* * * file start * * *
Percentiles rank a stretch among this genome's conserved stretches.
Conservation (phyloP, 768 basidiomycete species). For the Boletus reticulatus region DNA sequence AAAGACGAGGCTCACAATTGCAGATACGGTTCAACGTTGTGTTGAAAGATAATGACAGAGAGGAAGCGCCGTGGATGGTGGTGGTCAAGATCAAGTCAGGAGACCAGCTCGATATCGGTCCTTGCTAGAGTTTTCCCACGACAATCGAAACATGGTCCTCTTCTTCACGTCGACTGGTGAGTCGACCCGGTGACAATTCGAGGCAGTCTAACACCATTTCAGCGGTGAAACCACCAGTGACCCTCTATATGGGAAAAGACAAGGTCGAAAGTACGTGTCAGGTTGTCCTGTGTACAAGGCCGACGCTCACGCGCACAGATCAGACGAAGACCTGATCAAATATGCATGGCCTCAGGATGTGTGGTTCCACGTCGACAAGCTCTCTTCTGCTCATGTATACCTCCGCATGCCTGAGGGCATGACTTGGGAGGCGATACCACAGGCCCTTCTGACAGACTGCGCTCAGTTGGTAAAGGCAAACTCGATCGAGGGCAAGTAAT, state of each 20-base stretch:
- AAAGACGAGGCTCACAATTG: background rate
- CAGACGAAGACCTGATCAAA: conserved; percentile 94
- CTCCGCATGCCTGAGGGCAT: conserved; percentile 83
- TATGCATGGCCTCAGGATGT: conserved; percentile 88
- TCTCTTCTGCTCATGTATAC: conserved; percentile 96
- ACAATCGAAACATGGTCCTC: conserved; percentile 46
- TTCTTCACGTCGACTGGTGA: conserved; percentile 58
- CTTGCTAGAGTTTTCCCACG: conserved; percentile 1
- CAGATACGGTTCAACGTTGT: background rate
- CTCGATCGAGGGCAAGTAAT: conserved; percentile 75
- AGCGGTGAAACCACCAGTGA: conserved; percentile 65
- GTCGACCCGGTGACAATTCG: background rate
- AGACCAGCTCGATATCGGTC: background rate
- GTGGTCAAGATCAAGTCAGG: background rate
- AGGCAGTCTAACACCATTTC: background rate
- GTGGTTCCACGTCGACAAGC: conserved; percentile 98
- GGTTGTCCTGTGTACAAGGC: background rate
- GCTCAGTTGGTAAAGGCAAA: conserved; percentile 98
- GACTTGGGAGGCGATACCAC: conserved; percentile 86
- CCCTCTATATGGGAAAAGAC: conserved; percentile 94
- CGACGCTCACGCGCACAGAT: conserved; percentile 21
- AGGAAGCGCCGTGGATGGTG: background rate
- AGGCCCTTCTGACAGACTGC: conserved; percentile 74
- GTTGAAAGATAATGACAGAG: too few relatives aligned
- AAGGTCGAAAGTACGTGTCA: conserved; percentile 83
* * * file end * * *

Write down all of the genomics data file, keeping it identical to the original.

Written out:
Percentiles rank a stretch among this genome's conserved stretches.
Conservation (phyloP, 768 basidiomycete species). For the Boletus reticulatus region DNA sequence AAAGACGAGGCTCACAATTGCAGATACGGTTCAACGTTGTGTTGAAAGATAATGACAGAGAGGAAGCGCCGTGGATGGTGGTGGTCAAGATCAAGTCAGGAGACCAGCTCGATATCGGTCCTTGCTAGAGTTTTCCCACGACAATCGAAACATGGTCCTCTTCTTCACGTCGACTGGTGAGTCGACCCGGTGACAATTCGAGGCAGTCTAACACCATTTCAGCGGTGAAACCACCAGTGACCCTCTATATGGGAAAAGACAAGGTCGAAAGTACGTGTCAGGTTGTCCTGTGTACAAGGCCGACGCTCACGCGCACAGATCAGACGAAGACCTGATCAAATATGCATGGCCTCAGGATGTGTGGTTCCACGTCGACAAGCTCTCTTCTGCTCATGTATACCTCCGCATGCCTGAGGGCATGACTTGGGAGGCGATACCACAGGCCCTTCTGACAGACTGCGCTCAGTTGGTAAAGGCAAACTCGATCGAGGGCAAGTAAT, state of each 20-base stretch:
- AAAGACGAGGCTCACAATTG: background rate
- CAGACGAAGACCTGATCAAA: conserved; percentile 94
- CTCCGCATGCCTGAGGGCAT: conserved; percentile 83
- TATGCATGGCCTCAGGATGT: conserved; percentile 88
- TCTCTTCTGCTCATGTATAC: conserved; percentile 96
- ACAATCGAAACATGGTCCTC: conserved; percentile 46
- TTCTTCACGTCGACTGGTGA: conserved; percentile 58
- CTTGCTAGAGTTTTCCCACG: conserved; percentile 1
- CAGATACGGTTCAACGTTGT: background rate
- CTCGATCGAGGGCAAGTAAT: conserved; percentile 75
- AGCGGTGAAACCACCAGTGA: conserved; percentile 65
- GTCGACCCGGTGACAATTCG: background rate
- AGACCAGCTCGATATCGGTC: background rate
- GTGGTCAAGATCAAGTCAGG: background rate
- AGGCAGTCTAACACCATTTC: background rate
- GTGGTTCCACGTCGACAAGC: conserved; percentile 98
- GGTTGTCCTGTGTACAAGGC: background rate
- GCTCAGTTGGTAAAGGCAAA: conserved; percentile 98
- GACTTGGGAGGCGATACCAC: conserved; percentile 86
- CCCTCTATATGGGAAAAGAC: conserved; percentile 94
- CGACGCTCACGCGCACAGAT: conserved; percentile 21
- AGGAAGCGCCGTGGATGGTG: background rate
- AGGCCCTTCTGACAGACTGC: conserved; percentile 74
- GTTGAAAGATAATGACAGAG: too few relatives aligned
- AAGGTCGAAAGTACGTGTCA: conserved; percentile 83